The patient was prepared for surgery. Anesthesia was accomplished via local infiltration with or without nitrous oxide sedation, depending on the needs of the patient and the preference of the clinician. In cases with hopeless dentition, the periodontal ligament was severed and the tooth was atraumatically avulsed to preserve the surrounding bony architecture for the immediate placement and stabilization of an implant. In some cases, the tooth was sectioned or filed interproximally to facilitate its dislocation and removal. Soft tissue remnants were carefully debrided from the extraction socket with curettes before preparation for implant placement. A mucoperiosteal flap was elevated in most cases but was kept small to preserve the periosteal vascular supply. In other cases, a flapless, transmucosal surgical approach was utilized to preserve the vascular network, natural soft tissue contours, and esthetics of the case.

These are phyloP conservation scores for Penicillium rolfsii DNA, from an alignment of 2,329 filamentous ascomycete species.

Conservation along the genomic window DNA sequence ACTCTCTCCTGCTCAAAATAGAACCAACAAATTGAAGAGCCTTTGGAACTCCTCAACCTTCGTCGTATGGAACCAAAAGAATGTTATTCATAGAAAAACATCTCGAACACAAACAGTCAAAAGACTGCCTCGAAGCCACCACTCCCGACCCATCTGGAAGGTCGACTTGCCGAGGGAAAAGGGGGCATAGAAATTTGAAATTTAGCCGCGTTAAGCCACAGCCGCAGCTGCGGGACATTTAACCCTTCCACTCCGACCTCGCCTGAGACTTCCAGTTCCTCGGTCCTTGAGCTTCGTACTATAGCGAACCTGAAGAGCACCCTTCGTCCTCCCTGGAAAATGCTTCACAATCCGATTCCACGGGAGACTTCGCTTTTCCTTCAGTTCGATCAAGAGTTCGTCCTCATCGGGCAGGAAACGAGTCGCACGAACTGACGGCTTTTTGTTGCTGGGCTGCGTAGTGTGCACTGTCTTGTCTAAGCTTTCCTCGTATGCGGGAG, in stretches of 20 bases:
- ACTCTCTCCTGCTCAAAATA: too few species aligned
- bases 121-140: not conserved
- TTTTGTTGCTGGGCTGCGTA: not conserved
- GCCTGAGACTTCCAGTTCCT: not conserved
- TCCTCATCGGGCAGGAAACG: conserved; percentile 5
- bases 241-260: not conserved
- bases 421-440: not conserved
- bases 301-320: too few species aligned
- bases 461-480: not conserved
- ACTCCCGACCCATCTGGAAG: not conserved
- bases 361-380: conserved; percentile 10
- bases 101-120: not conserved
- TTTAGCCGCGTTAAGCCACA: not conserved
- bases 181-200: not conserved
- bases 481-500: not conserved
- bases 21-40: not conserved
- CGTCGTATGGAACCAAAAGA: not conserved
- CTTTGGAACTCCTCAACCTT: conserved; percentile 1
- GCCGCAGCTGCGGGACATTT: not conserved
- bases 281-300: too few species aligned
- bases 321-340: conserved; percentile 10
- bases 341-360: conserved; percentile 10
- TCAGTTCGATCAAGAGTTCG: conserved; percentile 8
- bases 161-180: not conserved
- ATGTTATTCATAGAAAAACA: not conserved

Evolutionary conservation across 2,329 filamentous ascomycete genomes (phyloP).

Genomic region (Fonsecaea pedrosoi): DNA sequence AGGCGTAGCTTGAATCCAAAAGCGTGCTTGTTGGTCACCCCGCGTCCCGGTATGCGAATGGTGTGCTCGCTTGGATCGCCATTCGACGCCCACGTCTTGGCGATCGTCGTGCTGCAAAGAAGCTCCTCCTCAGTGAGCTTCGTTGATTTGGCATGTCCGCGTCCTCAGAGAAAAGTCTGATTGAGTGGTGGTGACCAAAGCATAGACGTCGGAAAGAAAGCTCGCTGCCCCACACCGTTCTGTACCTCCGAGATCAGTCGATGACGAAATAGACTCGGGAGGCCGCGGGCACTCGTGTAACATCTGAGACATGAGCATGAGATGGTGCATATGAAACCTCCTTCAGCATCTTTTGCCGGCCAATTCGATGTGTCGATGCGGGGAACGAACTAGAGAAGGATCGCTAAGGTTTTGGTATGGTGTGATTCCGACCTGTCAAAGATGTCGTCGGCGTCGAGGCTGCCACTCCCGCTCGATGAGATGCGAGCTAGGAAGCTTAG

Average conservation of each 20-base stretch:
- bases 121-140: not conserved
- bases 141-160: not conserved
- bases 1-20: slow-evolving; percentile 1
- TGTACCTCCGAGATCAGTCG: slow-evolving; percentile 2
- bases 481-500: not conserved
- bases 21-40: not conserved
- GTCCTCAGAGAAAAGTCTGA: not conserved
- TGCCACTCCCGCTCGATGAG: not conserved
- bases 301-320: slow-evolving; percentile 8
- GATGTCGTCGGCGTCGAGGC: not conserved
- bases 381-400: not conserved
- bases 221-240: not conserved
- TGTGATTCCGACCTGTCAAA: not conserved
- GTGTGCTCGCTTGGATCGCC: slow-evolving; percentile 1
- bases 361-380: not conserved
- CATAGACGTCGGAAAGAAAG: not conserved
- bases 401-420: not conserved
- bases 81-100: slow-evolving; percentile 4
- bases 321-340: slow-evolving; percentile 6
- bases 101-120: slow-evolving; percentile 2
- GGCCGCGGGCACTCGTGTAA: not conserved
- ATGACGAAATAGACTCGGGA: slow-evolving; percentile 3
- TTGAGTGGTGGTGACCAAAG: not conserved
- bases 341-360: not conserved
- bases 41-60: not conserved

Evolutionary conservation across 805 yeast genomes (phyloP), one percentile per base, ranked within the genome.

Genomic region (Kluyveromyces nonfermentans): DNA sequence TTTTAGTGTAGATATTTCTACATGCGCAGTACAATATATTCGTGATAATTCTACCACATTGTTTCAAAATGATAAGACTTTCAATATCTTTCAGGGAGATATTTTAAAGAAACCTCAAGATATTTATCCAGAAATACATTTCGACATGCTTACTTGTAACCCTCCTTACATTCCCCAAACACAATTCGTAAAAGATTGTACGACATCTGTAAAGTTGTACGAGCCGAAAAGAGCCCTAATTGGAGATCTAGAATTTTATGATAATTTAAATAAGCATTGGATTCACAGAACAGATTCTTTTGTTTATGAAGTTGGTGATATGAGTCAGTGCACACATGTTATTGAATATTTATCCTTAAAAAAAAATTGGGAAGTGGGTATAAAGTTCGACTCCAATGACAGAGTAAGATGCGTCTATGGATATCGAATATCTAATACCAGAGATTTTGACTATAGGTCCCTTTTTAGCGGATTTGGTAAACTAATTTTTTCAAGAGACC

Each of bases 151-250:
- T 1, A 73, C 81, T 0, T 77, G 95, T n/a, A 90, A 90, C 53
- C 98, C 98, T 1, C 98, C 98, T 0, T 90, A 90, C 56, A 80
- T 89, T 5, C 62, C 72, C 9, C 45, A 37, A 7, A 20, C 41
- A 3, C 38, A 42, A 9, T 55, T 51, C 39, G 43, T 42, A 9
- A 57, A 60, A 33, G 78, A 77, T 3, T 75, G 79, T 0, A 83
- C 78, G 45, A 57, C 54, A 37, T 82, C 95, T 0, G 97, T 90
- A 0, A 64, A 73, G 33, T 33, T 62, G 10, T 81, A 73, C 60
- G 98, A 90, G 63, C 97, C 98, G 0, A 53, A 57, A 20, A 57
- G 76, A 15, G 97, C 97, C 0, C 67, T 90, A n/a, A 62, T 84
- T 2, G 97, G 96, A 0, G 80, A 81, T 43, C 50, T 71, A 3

In cases with preexisting partial edentulism, the surgical template was used as a guide to drill a pilot hole into the residual ridge under copious external irrigation. A sterile, surgical try-in pin (PureForm) was inserted into the guide drill hole, and a plastic try-in coping was placed on the pin to evaluate its emergence profile and location of the proposed restoration relative to the adjacent dentition. The try-in components were removed from the patient's mouth. In immediate extraction sites, the surgical template and natural dimensions of the socket provided appropriate surgical orientation and thus obviated the need for the component try-in.
The implant receptor site was initially prepared in the tooth extraction socket or residual ridge by sequential cutting with a series of internally irrigated straight drills in progressive diameters. A final-step drill was used to prepare the apical end of the definitive osteotomy 0.2 mm smaller in diameter than the tapered apical end of the implant. This allowed approximately one third of the tapered implant to be placed before its self-tapping apical threads engaged the lateral walls of the receptor site. As the implant was placed, its tapered body progressively condensed the bone from 0.2 mm at the apex to 0.3 mm at the crest of the ridge, which completely eliminated any voids around the cervical end of the implant (Figure 2). The fixture mount was oriented toward the buccal aspect according to the manufacturer's recommendations for abutment positioning.